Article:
The owner of a Tonimbuk winery destroyed by bushfire said his property might have been spared if only the Victorian Government had pursued a more active fuel reduction policy.
Here is an opportunity to get behind the Volunteer Firefighter, Oliver.
Oliver was wrongly accused whilst on duty. He spent 2 years and $105,339.20 fighting these wrongful accusations with no support from the NSW Rural Fire Service (RFS).
Go Fund Me campaign to help Oliver has now been launched. Donate now…
Let’s have a think about this for a while:
Point 1. They ripped the guts out of our National Parks in a restructure. Towns like Bombala lost jobs as a result and we all lost good people who helped manage our National Parks.
Point 2. If we continue to buy up land for National Parks, we need to ensure that we have the resources to manage such land. Recurring budget is required.
Point 3. The firefighter in me suggests that they will allow the fuel to build without appropriate fuel management. If or when fire impacts upon that area, the koalas will be injured or killed in the process.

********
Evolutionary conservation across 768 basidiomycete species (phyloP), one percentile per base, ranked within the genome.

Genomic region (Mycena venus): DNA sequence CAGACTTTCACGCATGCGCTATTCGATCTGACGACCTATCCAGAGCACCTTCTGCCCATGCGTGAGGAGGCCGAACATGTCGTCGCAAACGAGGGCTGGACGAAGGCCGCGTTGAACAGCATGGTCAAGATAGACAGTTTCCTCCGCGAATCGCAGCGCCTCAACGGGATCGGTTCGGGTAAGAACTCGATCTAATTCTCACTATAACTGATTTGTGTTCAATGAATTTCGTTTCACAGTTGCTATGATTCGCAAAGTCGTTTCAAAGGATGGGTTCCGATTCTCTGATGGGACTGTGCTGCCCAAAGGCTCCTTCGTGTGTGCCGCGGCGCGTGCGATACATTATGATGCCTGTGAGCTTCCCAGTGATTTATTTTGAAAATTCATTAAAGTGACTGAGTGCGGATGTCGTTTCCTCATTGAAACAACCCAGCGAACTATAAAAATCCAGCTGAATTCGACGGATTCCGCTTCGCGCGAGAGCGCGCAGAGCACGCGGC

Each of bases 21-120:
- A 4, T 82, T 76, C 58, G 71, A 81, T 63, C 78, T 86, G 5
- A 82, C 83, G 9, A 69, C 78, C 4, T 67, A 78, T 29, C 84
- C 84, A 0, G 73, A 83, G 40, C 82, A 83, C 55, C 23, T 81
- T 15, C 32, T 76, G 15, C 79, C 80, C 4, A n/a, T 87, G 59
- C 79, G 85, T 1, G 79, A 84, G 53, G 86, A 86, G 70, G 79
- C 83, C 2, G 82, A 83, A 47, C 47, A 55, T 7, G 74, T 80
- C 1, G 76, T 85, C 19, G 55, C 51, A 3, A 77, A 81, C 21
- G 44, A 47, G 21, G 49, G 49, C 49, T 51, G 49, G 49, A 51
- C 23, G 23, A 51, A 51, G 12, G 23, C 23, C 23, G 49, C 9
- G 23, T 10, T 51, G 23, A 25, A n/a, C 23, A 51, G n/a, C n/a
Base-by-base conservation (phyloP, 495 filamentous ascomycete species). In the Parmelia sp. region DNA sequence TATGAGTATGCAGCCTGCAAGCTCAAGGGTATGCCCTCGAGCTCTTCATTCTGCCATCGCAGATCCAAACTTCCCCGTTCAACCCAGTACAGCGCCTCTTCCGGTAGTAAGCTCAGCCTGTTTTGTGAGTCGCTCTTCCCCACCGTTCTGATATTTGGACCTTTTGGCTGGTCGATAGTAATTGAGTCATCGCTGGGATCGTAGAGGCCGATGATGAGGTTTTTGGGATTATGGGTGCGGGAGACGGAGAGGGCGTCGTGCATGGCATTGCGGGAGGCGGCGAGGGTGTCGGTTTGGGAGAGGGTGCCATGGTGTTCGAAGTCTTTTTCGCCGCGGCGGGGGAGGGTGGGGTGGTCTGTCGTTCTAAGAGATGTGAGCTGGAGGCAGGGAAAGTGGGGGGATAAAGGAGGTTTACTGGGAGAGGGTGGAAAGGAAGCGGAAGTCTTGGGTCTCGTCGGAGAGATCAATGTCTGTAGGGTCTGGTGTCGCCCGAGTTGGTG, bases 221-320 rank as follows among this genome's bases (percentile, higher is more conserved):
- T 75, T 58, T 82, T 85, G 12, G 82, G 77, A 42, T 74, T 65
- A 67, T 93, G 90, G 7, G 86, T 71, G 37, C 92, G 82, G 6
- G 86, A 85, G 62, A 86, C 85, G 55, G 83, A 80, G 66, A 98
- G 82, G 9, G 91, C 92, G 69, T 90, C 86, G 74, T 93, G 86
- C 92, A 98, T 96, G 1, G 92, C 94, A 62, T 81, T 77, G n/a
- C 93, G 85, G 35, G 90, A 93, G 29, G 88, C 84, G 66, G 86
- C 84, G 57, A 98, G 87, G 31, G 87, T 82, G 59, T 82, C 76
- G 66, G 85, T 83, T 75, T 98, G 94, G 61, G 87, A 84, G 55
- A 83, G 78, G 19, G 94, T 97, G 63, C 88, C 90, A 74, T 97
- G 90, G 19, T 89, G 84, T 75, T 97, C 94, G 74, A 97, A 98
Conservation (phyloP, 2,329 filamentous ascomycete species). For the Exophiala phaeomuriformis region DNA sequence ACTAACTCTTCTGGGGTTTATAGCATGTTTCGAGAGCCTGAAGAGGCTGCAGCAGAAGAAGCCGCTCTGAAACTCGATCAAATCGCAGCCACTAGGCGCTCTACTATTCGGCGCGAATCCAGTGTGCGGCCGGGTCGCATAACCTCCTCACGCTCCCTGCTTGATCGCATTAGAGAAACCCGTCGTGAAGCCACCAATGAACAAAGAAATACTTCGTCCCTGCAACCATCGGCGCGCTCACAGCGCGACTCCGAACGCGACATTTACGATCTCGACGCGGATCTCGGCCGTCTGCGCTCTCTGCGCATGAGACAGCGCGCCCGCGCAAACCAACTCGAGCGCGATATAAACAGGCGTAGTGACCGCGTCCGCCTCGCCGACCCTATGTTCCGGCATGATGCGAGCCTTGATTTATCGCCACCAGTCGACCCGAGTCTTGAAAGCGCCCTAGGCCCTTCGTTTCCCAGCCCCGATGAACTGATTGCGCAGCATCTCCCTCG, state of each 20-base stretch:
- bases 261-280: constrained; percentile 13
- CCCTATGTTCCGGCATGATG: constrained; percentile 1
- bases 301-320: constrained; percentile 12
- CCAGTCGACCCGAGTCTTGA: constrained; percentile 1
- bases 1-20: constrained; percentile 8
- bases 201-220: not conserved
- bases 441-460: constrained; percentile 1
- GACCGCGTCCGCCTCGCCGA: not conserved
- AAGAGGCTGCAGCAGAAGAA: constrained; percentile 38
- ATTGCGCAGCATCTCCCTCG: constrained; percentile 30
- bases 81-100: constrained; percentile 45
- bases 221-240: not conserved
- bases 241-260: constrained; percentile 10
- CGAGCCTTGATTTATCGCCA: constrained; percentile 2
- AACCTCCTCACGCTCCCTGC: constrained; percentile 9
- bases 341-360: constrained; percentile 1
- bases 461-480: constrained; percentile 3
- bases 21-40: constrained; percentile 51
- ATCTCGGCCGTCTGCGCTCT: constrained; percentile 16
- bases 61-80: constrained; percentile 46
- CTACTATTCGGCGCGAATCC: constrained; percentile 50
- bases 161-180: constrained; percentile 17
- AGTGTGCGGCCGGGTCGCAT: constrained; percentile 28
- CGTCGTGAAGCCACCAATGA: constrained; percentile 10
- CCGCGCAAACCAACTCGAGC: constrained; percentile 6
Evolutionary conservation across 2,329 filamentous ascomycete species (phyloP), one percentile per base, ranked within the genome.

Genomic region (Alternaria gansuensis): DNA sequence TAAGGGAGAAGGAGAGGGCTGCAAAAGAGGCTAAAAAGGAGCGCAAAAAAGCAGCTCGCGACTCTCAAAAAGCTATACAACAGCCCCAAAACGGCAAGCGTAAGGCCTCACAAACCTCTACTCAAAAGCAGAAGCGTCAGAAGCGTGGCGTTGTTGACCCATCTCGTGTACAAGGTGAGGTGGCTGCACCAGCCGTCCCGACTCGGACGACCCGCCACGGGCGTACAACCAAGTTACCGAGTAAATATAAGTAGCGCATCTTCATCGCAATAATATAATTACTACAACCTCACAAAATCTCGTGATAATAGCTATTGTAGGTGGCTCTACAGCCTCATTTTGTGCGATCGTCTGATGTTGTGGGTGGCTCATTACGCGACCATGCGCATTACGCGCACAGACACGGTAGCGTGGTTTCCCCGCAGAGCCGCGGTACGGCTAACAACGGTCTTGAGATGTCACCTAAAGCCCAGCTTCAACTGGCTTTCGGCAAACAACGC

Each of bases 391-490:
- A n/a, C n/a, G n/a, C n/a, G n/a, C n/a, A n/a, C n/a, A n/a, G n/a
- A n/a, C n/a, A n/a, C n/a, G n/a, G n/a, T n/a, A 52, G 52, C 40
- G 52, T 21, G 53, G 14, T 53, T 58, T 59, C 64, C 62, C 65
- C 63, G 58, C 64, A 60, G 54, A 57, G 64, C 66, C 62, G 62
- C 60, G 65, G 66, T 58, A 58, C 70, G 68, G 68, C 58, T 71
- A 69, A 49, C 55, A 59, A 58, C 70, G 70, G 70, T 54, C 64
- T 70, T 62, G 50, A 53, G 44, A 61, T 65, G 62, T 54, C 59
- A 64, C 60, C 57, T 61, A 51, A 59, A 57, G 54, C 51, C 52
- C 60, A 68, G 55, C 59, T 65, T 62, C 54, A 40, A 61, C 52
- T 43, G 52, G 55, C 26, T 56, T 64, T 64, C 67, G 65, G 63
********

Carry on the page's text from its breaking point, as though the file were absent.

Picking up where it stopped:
A typical example is what happened at Tathra.
Point 4. We are under resourced and we don’t manage our Parks very well. We don’t seem to understand the concept of COOL burning and Indigenous land management. We often acknowledge Indigenous culture at meetings and events, but words are cheap…
Perhaps we should consider handing some of our National Parks back to Indigenous control.
Risk management strategies are widely used by all people in the modern world and the hierarchy of controls has become standard practice.
As fires are becoming larger, the risks associated with firefighting operations are also increasing. Aviation is being used at huge cost (financially) and the recent accident involving an Aircrane firefighting helicopter is a reminder of the risks for both aviation and ground crews.
Thankfully, no one was seriously injured during this aviation incident.
They say that a picture is worth 1,000 words.Here are 3 pictures and a little more than 1,000 words that add some fuel to the climate change debate as published by the Sydney Morning Herald.
Flashback, 1939: Sydney’s hottest day80 years ago today, 38 people died across New South Wales as a prolonged heatwave reached its crisis point. The maximum temperature recorded that day still stands as Sydney’s hottest.
The Government’s response to the Fire and Emergency Services Levy report of the NSW Legislative Council (Portfolio Committee No. 4 – Legal Affairs) was tabled with the Clerk of the Legislative Council on the 30th of November 2018.
The Government’s response to the report was received by the committee on the 18 January 2019.